The following is an anonymous eating disorder story I received in response to my NEDA Week form. I cannot thank this person enough for sharing his story with us. If you are experiencing symptoms of an eating disorder and/or have questions about recovery, visit https://www.nationaleatingdisorders.org/where-do-i-start-0
It seems strange looking back, but I remember seeing a documentary on TV about eating disorders and thinking "how strange?". I couldn’t understand why someone would do that.
I guess you could say that I was more than a little naive.
I suffered with Bulimia Nervosa for over 2 years.
Men do suffer with eating disorders, I am living proof. Looking around in the media you wouldn’t know that. Most documentaries, magazine articles, online communities and support groups tend to be heavily female oriented. Which is a shame. As being a male with an eating disorder can be a very lonely experience. It is just hard to know where you fit in. It’s not something you can discuss with your male friends. You would never bring it up at the pub on a Friday night. Sadly other men just don’t understand. To be honest, I found it hard enough to understand what I was going through.
That’s the thing. My eating disorder somewhat came out of the blue. I didn’t have a troubled childhood and as far as I am aware there were no dark secrets hiding in my past. I was a typical normal healthy guy. My only mistake was to decide to go on a diet to lose the few pounds I had gained during the first year of high school .
I tend to be successful in most areas of my life, so I was determined to be successful at dieting. That meant when the lonely sinking feeling of hunger and deprivation kicked in I just ignored it. That meant when I got so hungry I started having food dreams I kept going. That meant when I hit the eventually weight loss plateau and I stopped losing weight, I didn’t give up.
The rebound was inevitable.
One day at work a colleague brought in a box of pasties and buns. I told myself to have just one. They tasted so good. I couldn’t resist. I quickly devoured five of them. I felt sick, queasy, guilty. I started to panic. Literally, as though I was having a panic attack. I ran to the toilets and got rid of it all.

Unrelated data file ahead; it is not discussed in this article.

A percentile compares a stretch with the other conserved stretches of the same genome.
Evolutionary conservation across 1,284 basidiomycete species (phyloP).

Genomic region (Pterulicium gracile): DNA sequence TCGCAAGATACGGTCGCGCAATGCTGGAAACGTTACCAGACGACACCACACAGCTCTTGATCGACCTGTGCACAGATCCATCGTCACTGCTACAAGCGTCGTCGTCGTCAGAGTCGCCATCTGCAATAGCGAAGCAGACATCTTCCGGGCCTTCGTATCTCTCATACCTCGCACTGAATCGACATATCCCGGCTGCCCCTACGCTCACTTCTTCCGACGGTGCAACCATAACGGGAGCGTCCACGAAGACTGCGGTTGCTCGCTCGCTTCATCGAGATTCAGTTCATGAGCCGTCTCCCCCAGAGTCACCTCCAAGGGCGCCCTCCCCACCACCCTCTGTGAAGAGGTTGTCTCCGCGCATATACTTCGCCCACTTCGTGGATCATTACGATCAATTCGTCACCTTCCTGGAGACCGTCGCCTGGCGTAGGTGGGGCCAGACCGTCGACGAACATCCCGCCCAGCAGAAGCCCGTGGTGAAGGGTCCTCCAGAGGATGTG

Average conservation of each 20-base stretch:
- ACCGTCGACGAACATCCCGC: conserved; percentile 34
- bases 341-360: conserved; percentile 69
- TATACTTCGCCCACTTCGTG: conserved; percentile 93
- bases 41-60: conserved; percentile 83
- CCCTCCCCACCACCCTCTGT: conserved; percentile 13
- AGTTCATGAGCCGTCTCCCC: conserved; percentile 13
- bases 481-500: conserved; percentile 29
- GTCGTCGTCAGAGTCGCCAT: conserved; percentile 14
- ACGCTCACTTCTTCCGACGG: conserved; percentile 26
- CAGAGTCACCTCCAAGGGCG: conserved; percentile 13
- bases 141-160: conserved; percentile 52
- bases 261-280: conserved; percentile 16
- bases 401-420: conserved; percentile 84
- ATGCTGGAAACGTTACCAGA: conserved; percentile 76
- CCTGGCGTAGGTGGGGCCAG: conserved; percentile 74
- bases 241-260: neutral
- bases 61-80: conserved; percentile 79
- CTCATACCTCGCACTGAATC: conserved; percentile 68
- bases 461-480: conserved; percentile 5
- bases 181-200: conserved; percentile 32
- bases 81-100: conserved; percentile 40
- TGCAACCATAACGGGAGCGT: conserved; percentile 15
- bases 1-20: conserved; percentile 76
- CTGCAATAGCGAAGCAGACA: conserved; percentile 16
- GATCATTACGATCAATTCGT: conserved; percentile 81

So began my life with my eating disorder.
I promised myself I would never do it again, but as I still continued to restrict my food intake my body continued to starve so I was still prone to massive urges to binge on food. Eventually I would give in and binge which would always lead to a purge. Over time it became stronger and more frequent. I began to wonder if there was something deeply wrong with me. I wondered why I couldn’t be normal around food. I was constantly exhausted, stressed and moody. I would pretend to everyone to be this happy guy with a perfect life, but deep down I was a miserable, scared, confused little boy. After a particularly bad episode of binging and purging I realized that this had to stop. I couldn’t do this alone. I needed help. So I made an appointment to see my doctor. I was so terrified and anxious. I had never spoken to anyone about my eating disorder before. I broke down and confessed everything. I immediately felt a huge weight lift off my shoulders.
I was referred to a local therapist who was extremely supportive and understanding. She became my anchor throughout my recovery. I also plucked up the courage to join an online recovery community. Immediately I found other people having similar experiences as me. All of a sudden I was no longer alone anymore. For the first time in a long time I felt hope.
Encouraged and supported, I became determined to finally put my eating disorder behind me. I was put on a structured eating program, which at first was extremely challenging, but bit by bit, day by day, it got easier.
I confessed everything to my parents. I couldn’t lie to them any longer. At first they were shocked and surprised (again being male didn’t help here)! But in time they became very supportive.
My recovery from bulimia had many bumps on the road. I had relapses, mood swings, anxiety attacks, bloating and weight fluctuations. Some days were really tough and without my support team behind me I’m not sure if I would have made it through. My recovery was gradual and at times it’s painful. It was full of ups and downs but in the end I realized that the harder times are the ones you learn the most from.
In time my old personality started to reappear. I felt clearer, like a fog had been lifted. I was calmer, less anxious and more comfortable in my own skin than I had been in years. One day I accidentally caught myself singing out loud. Wait a second, am I singing? Was that happiness I was feeling???
In time my old hunger sensations came back too. I then learned to use my hunger as a guide to tell me how much food I should eat that was right for me. Not too much, not too little. It made a nice change from stressing over the calorie content of a rice cake.
I never thought it would happen, but eventually food became just food. Nothing more. I felt free. My recovery took around 14 months and my only regret is not seeking help sooner. I was too embarrassed to admit to anyone that I was suffering. I guess being a man only made me more embarrassed.
If anyone is reading this, don’t let fear, embarrassment or being ashamed hold you back from seeking recovery.
We all need help sometimes (yes, even men are allowed to ask for help).
Right now, for the first time in a long time the future is bright. Each day is a new adventure and I want to make up for the years I lost to bulimia.
*Story has been edited for clarity